# Lesson 2 1 Analyzing and Sorting Graphs Analyzing

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Lesson 2 -1 Analyzing and Sorting Graphs

Analyzing and Sorting Graphs Linear functions These are functions of the form: y = mx + b, where m and b are constants. A typical use for linear functions is converting from one quantity or set of units to another. Graphs of these functions are straight lines. m is the slope and b is the y intercept. If m is positive then the line rises to the right and if m is negative then the line falls to the right.

Analyzing and Sorting Graphs Quadratic functions These are functions of the form: y = ax 2 + bx + c, where a, b and c are constants. Their graphs are called parabolas. This is the next simplest type of function after the linear function. Falling objects move along parabolic paths. If a is a positive number then the parabola opens upward and if a is a negative number then the parabola opens downward.

Analyzing and Sorting Graphs Exponential functions. These are functions of the form: y = a bx , where x is in an exponent (not in the base as was the case for power functions) and a and b are constants. (Note that only b is raised to the power x; not a. ) If the base b is greater than 1 then the result is exponential growth. Many physical quantities grow exponentially (e. g. animal populations and cash in an interest-bearing account).

Analyzing and Sorting Graphs Exponential functions. These are functions of the form: y = a bx, where x is in an exponent (not in the base as was the case for power functions) and a and b are constants. If the base b is smaller than 1 then the result is exponential decay. Many quantities decay exponentially (e. g. the sunlight reaching a given depth of the ocean and the speed of an object slowing down due to friction).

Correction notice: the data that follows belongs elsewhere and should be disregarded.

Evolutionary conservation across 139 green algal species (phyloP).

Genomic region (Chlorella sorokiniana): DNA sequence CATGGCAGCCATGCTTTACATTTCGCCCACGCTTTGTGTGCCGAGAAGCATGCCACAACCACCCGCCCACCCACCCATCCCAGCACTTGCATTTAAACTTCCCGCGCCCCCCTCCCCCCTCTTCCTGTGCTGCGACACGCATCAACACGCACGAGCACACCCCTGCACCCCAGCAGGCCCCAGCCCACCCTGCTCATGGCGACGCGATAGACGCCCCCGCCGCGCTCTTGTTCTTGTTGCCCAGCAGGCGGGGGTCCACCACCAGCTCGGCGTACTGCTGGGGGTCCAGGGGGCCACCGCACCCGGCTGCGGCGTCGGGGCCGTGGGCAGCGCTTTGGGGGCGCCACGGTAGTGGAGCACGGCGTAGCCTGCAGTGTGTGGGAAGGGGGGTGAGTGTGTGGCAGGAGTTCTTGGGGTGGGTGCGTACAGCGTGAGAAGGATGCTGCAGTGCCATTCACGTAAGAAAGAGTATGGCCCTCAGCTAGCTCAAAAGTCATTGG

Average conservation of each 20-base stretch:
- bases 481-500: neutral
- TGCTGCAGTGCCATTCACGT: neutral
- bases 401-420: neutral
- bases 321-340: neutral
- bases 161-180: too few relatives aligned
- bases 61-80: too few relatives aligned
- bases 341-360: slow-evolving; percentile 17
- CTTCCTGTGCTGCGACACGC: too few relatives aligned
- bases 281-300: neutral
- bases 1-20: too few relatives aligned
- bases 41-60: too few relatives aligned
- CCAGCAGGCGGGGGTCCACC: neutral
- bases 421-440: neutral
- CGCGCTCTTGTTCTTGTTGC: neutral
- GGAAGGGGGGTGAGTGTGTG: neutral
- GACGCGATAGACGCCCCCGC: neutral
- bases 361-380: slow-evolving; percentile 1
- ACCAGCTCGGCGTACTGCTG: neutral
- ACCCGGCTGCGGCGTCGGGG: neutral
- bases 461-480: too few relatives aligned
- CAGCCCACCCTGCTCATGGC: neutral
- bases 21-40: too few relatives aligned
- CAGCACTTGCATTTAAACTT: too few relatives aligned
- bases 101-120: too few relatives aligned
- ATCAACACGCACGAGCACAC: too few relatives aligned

Analyzing and Sorting Graphs Continuous Graph Definition: A set of data is said to be continuous if the values belonging to the set can take on ANY value within a finite or infinite interval. Examples: • The height of a horse (could be any value within the range of horse heights). • Time to complete a task (which could be measured to fractions of seconds). • The outdoor temperature at noon (any value within possible temperatures ranges. ) • The speed of a car on Route 3 (assuming legal speed limits). Continuous data usually requires a measuring device. (Ruler, stop watch, thermometer, speedometer, etc. ) Function: In the graph of a continuous function, the points are connected with a continuous line, since every point has meaning to the original problem.

Analyzing and Sorting Graphs Discrete Graphs A set of data is said to be discrete if the values belonging to the set are distinct and separate (unconnected values). Examples: • The number of people in your class (no fractional parts of a person). • The number of TV sets in a home (no fractional parts of a TV set). • The number of puppies in a liter (no fractional puppies). • The number of questions on a math test (no incomplete questions). Discrete data is counted. The description of the task is usually preceded by the words "number of. . . ". Function: In the graph of a discrete function, only separate, distinct points are plotted, and only these points have meaning to the original problem.